February 2010

Our parent involvement in the garden has been growing rapidly! With the good weather (in between storms… gotta love LA weather!), parents are coming out more and more to plant and grow vegetables in the garden. And. We. LOVE. IT! Afterall, this is definitely their garden as well as the students’ garden too.

Moms harvesting peas

Fresh peas in a pod for our youngest students

The parental involvement lately has been so amazing. More and more parents are coming out and working on their own garden beds. It’s so exciting!


GSF just held its very first 24th Street Farmers Market!   Every week, students from 24th Street will harvest the abundance they created over the past year and help us distribute the bounty at our new farmers market table located in front of school.  This week, we packaged some beautiful mixed salad greens and swiss chard.   Several students also helped package and label the produce.  Parents will barter their time in the garden for fresh veggies every week!

Our ultimate goal is to make the 24th Street Farmers Market THE source of veggies for the parents and students of the community.  With such fancy packaging by the kids, we’ll be there in no time!

We had an amazing turn out on Saturday’s Work Day! The schools’ parents came out in huge numbers and brought along tons of students. It was a great time!

Every time I stop and look around, I’m always reminded by how much learning can go on outside of classrooms. The garden isn’t just a place for students to pull buffalo weeds. Rather, it’s a science lab, a nutritional lesson, a collaborative group project, an insect zoo, and so much more. Here are some of the pictures and some lessons:

Lesson #1: Sustainable foods 101.  Being able to pull up a radish, wipe down the soil, and start munching. It doesn’t get fresher than that.

Lesson #2: Learning doesn’t always just take place in books and tests. It can happen kinesthetically. For example, while weeding isn’t the most glorious of tasks, students are still able to see, touch, and experience the different parts of the plants (ie: Weed) and understand that plants need different necessities to flourish. In this case, the students from our garden can always tell you that weed’s roots take up the water from neighboring plants and it’s leaves block the sunlight that it needs to survive.  I’m pretty sure that meets multiple CA standards.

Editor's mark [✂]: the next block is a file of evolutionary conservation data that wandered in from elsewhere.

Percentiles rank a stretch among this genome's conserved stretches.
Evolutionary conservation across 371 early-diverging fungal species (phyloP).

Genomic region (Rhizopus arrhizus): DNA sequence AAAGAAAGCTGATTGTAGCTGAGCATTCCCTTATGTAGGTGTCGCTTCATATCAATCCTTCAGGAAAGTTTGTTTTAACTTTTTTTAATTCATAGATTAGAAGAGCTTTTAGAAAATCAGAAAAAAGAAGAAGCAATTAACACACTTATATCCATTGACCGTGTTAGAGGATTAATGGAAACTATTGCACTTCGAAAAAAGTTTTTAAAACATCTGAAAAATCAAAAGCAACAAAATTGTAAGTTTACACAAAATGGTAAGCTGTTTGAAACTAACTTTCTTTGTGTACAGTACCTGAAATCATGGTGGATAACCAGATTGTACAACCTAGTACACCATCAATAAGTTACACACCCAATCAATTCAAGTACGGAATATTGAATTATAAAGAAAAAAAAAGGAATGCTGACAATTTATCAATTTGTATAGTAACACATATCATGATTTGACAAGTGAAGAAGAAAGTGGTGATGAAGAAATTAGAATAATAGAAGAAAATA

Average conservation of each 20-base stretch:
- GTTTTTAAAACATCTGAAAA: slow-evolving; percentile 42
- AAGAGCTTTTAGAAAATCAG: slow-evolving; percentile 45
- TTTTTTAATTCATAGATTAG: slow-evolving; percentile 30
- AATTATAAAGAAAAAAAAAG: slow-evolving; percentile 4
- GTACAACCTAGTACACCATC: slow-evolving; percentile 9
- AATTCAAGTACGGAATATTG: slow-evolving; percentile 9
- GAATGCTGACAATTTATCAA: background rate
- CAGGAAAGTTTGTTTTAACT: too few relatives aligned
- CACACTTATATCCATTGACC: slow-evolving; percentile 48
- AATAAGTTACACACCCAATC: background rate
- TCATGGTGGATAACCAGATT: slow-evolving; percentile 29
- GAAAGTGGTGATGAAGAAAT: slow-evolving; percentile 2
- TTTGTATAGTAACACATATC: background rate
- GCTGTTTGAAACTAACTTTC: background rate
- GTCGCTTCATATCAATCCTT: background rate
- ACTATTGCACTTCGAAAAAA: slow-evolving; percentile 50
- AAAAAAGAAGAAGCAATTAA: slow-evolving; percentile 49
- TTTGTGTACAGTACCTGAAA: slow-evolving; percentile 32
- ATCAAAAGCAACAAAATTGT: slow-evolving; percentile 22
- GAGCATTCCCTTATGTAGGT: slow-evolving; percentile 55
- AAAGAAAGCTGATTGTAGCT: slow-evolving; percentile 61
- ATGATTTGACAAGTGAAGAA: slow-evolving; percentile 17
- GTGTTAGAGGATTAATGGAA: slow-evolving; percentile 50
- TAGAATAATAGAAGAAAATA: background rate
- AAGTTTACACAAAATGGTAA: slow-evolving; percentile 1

Lesson #3: Experiential learning, students discuss the different aspects about edible vegetables and healthy eating. They learn nutritional science and health education. Pictures above, the students are helping Root Down Under prepare the afternoon meal. Would they have learned this better by memorizing it for a test? I think not.

Lesson #4: In case it’s not covered in the life science chapter, in the garden, students discover different organisms that help plant life grow. Sometimes, books can’t always include the wonderful surprises in the soil.

Lesson #5: When art education is replaced by testing, it’s not often students get do something simple like hold a paintbrush and work collaboratively together on a project. Painting the back of a tool shed doesn’t look like art, but it’s a starting point for students who rarely have a chance to be inspired by paint to dip their brushes into luscious pails of lime green acrylic paint.

Lesson #6: It takes a community to teach a child. It’s not just the responsibility of the teachers or the parents, but a whole village’s duty to educate a child. Luckily for us, LA’s such a huge community that our students get the support from all directions of the freeways, all cultures, and all walks of life. After all, that’s what makes LA great, right?

It’s amazing to watch the changes in the garden. It is becoming a wonderful space for the community to gather and educate. Thank you to all our volunteers!

(all pictures courtesy of Bruce Acme)